2) Exercise with a buddy.
Plan to be active with a friend or family member. You’ll coax each other along, and neither of you will want to let the other down.

3) You don’t need a 30-minute block of time.
Good news! You can break your physical activity into 10- or 15-minute increments. So no more excuses—if you’re working, you have 10-minute breaks every day! Keep your tennies under your desk, and walk instead of sitting or eating. Then look for a few minutes in the morning or evening to eek out other mini-exercise breaks.

4) Understand that any movement is better than none.
If you can’t find time for the recommended 150 minutes per week, don’t stress. Even a few minutes of exercise each day is beneficial.

5) Remember that all movement counts.  Brisk walking, walking your dog, taking the stairs, gardening and housekeeping are categorized as physical activity, along with the more traditional types.

6) And finally, track your activity every 30 minutes during one weekday and one weekend day. Don’t make a big deal out of this—use whatever method works best for you (paper and pencil, your phone, or a computer). The idea is to locate “down time.” You’ll be surprised how often you watch TV, chat on the phone, or catch up on Facebook. These pockets of time are golden when you’re looking to get more movement in your day.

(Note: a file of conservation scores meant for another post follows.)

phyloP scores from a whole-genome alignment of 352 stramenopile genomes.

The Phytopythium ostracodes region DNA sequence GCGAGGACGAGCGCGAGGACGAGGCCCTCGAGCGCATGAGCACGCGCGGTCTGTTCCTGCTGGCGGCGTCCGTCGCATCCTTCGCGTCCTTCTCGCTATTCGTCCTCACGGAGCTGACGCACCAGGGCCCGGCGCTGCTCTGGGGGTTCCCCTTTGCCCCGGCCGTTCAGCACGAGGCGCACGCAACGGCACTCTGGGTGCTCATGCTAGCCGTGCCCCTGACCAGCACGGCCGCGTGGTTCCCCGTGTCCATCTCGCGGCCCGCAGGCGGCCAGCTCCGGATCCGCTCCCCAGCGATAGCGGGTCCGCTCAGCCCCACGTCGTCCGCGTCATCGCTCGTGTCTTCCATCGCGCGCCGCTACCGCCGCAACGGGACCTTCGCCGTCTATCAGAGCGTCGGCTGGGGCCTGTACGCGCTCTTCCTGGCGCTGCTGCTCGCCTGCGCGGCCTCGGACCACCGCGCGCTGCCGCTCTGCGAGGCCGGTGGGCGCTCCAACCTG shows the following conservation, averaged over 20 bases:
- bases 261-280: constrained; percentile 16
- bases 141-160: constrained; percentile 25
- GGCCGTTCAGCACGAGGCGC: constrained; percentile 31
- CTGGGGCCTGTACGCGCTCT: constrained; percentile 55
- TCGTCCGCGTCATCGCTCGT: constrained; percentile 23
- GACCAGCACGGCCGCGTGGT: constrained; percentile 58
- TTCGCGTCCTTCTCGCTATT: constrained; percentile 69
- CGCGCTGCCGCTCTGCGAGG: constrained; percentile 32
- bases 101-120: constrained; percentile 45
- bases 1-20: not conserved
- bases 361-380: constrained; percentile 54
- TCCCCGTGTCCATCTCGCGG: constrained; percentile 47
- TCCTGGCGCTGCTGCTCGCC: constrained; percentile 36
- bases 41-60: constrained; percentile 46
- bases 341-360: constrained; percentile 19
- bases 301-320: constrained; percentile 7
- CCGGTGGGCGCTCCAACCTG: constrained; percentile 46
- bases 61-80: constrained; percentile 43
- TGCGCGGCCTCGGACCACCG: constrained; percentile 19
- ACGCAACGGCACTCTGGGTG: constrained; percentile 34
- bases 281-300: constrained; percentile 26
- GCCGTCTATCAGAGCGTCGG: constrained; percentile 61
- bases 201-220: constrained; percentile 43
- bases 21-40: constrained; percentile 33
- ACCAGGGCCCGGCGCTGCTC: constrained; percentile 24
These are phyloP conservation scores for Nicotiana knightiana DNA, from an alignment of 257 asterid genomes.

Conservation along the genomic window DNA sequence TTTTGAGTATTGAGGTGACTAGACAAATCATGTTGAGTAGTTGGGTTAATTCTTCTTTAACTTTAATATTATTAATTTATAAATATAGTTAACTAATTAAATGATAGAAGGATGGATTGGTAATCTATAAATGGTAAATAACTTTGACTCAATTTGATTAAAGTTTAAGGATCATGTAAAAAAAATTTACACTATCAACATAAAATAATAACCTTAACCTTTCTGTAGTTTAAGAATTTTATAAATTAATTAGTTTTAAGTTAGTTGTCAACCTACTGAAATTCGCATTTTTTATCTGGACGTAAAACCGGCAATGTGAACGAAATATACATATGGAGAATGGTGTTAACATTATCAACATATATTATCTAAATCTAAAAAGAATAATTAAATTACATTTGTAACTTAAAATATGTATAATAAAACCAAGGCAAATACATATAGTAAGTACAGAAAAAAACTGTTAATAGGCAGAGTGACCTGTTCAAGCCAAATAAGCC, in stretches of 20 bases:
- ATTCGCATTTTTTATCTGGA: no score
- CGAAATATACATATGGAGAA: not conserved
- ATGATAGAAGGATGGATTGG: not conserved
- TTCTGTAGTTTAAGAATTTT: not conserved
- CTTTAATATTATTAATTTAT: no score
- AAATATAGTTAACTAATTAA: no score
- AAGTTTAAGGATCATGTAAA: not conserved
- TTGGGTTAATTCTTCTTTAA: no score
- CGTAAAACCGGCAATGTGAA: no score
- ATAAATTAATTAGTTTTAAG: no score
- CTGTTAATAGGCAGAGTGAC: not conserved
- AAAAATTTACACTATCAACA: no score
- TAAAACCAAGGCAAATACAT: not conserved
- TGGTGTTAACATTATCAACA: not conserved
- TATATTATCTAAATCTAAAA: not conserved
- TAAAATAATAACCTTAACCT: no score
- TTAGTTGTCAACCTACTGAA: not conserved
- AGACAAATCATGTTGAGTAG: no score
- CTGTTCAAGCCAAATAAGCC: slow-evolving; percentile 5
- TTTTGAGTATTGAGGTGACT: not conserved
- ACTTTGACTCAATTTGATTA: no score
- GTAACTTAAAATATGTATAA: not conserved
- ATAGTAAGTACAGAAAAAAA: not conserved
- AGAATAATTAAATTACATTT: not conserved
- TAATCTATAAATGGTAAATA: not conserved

*I use the flashlight on my cell phone if I get out too late, but I do get out!

To discover other ways to find more time for exercise, give me a call!

We can discuss some practical tips and discover if any of my programs or classes are a good fit for you.
If you’d like to schedule that call with me, just CLICK THIS LINK, and let me know in the message that you would like a 1-on-1 call with me right away and I will be in touch to schedule that – oh, and leave me your phone number in there too since email is not as reliable as it used to be! Thanks.